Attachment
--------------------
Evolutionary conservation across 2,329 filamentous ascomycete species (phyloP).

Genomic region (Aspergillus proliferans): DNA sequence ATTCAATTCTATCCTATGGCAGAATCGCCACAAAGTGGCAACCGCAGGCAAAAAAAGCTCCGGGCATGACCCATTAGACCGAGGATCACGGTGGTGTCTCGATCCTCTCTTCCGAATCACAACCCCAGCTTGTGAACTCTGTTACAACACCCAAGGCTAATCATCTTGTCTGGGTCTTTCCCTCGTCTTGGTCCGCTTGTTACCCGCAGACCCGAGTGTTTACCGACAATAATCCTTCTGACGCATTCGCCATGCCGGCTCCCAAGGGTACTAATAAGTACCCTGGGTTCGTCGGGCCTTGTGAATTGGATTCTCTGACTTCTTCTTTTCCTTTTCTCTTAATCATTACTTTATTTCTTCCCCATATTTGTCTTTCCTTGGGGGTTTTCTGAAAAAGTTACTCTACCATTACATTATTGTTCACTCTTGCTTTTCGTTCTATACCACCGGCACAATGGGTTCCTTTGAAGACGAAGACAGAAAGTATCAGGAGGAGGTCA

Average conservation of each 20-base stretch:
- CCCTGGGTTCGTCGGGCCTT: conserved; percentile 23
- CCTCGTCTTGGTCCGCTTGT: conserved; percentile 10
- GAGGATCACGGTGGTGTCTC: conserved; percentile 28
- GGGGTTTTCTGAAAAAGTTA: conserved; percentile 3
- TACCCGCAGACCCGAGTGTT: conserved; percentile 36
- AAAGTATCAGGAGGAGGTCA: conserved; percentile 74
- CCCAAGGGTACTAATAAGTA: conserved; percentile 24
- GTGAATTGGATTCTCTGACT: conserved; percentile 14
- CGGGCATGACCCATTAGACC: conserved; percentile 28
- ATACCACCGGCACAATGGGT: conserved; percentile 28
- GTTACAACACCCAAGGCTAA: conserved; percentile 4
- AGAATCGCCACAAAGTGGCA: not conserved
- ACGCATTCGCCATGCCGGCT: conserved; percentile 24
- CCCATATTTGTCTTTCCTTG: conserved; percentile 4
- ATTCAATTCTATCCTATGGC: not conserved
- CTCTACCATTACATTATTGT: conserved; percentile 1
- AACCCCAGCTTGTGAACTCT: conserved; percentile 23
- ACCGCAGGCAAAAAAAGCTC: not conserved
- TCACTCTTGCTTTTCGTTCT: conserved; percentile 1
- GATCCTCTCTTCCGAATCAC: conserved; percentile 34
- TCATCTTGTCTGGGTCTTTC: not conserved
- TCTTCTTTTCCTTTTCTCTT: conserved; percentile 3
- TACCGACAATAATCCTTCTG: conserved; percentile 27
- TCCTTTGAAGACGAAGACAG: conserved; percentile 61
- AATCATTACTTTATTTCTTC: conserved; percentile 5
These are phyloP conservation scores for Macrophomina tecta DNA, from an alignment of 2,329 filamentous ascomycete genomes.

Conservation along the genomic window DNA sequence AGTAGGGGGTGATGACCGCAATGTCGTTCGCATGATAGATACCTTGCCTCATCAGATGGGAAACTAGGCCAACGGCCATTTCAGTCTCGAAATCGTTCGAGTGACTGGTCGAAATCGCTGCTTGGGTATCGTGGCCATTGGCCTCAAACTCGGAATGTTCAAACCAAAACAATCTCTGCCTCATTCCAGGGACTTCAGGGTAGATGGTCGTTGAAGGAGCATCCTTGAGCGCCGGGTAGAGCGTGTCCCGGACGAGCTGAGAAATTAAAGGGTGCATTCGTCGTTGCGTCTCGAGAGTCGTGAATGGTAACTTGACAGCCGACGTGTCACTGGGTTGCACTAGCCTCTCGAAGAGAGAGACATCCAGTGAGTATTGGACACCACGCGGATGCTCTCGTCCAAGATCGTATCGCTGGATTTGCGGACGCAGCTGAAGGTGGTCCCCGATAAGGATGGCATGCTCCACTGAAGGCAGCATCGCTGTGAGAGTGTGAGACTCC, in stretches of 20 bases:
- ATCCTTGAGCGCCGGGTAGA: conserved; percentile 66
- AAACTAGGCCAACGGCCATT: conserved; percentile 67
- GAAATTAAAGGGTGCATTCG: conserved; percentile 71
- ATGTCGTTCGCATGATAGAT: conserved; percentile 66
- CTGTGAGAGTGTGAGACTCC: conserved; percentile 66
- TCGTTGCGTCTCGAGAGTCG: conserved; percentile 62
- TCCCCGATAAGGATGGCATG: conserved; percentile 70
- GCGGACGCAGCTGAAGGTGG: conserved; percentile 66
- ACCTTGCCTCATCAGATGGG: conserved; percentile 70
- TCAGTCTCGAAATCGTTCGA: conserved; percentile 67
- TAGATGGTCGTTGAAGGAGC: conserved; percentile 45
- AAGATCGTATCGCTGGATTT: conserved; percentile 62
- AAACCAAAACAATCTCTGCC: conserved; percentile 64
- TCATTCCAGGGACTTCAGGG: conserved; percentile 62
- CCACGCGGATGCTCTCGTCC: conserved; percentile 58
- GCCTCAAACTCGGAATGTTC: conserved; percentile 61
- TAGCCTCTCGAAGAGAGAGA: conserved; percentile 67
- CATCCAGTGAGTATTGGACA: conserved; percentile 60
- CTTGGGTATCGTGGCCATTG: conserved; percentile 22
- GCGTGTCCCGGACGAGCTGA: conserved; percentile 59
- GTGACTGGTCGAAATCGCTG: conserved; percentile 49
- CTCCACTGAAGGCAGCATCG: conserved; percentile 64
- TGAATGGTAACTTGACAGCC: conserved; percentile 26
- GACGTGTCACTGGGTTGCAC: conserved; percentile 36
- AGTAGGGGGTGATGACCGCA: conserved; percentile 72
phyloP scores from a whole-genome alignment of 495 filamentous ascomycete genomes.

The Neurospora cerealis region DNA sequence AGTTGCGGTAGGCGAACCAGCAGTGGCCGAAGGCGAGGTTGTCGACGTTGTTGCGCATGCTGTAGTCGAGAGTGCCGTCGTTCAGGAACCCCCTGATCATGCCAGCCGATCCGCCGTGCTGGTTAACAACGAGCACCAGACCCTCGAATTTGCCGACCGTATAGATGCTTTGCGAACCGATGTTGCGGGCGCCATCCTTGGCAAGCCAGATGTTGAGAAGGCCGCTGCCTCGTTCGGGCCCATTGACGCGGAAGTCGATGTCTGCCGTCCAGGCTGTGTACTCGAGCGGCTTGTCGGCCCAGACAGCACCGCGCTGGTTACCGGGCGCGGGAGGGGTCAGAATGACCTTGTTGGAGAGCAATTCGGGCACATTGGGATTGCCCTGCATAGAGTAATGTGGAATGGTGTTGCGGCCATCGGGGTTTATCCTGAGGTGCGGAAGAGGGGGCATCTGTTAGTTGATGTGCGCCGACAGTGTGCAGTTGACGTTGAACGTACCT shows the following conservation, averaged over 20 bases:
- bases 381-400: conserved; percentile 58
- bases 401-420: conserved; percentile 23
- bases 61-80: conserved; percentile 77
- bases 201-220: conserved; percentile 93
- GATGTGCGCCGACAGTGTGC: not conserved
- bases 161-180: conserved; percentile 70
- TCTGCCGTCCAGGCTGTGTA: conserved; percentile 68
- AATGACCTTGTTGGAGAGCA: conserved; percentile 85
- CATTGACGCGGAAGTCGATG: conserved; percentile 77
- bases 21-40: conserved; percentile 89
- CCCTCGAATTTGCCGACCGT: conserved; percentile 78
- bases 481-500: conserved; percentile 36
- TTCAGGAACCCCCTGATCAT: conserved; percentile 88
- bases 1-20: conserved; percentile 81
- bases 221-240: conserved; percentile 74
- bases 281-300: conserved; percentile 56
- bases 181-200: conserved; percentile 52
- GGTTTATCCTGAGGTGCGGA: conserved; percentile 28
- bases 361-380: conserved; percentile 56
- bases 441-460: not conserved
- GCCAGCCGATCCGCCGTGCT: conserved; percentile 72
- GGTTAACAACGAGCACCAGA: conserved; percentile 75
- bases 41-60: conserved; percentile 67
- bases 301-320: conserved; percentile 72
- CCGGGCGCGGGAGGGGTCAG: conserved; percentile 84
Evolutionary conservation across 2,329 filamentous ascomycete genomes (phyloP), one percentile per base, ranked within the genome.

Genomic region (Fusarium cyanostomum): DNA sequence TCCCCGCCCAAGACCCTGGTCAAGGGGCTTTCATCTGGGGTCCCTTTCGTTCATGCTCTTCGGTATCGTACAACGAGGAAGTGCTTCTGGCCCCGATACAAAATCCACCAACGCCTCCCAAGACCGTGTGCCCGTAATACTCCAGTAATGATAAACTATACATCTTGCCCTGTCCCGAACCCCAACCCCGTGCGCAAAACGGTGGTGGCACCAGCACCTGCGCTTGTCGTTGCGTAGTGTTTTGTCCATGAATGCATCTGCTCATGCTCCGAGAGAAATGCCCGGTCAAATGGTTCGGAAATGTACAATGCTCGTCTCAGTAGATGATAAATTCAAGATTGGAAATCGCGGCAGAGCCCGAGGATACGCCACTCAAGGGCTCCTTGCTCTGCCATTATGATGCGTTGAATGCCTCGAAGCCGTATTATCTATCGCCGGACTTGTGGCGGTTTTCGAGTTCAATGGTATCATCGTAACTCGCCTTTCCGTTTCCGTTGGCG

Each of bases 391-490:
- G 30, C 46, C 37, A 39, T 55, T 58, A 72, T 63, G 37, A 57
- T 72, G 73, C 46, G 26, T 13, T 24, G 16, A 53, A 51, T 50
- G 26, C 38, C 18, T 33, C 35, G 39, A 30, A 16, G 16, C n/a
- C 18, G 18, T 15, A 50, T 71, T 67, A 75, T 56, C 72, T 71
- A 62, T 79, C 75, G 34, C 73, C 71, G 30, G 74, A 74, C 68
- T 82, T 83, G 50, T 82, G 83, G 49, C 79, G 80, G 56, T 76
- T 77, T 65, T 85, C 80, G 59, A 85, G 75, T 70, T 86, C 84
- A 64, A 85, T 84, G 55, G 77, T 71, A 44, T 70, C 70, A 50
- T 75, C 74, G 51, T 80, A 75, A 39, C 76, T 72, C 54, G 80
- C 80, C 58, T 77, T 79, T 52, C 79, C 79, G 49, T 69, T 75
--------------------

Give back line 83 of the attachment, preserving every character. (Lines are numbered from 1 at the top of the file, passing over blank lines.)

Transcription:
Evolutionary conservation across 2,329 filamentous ascomycete genomes (phyloP), one percentile per base, ranked within the genome.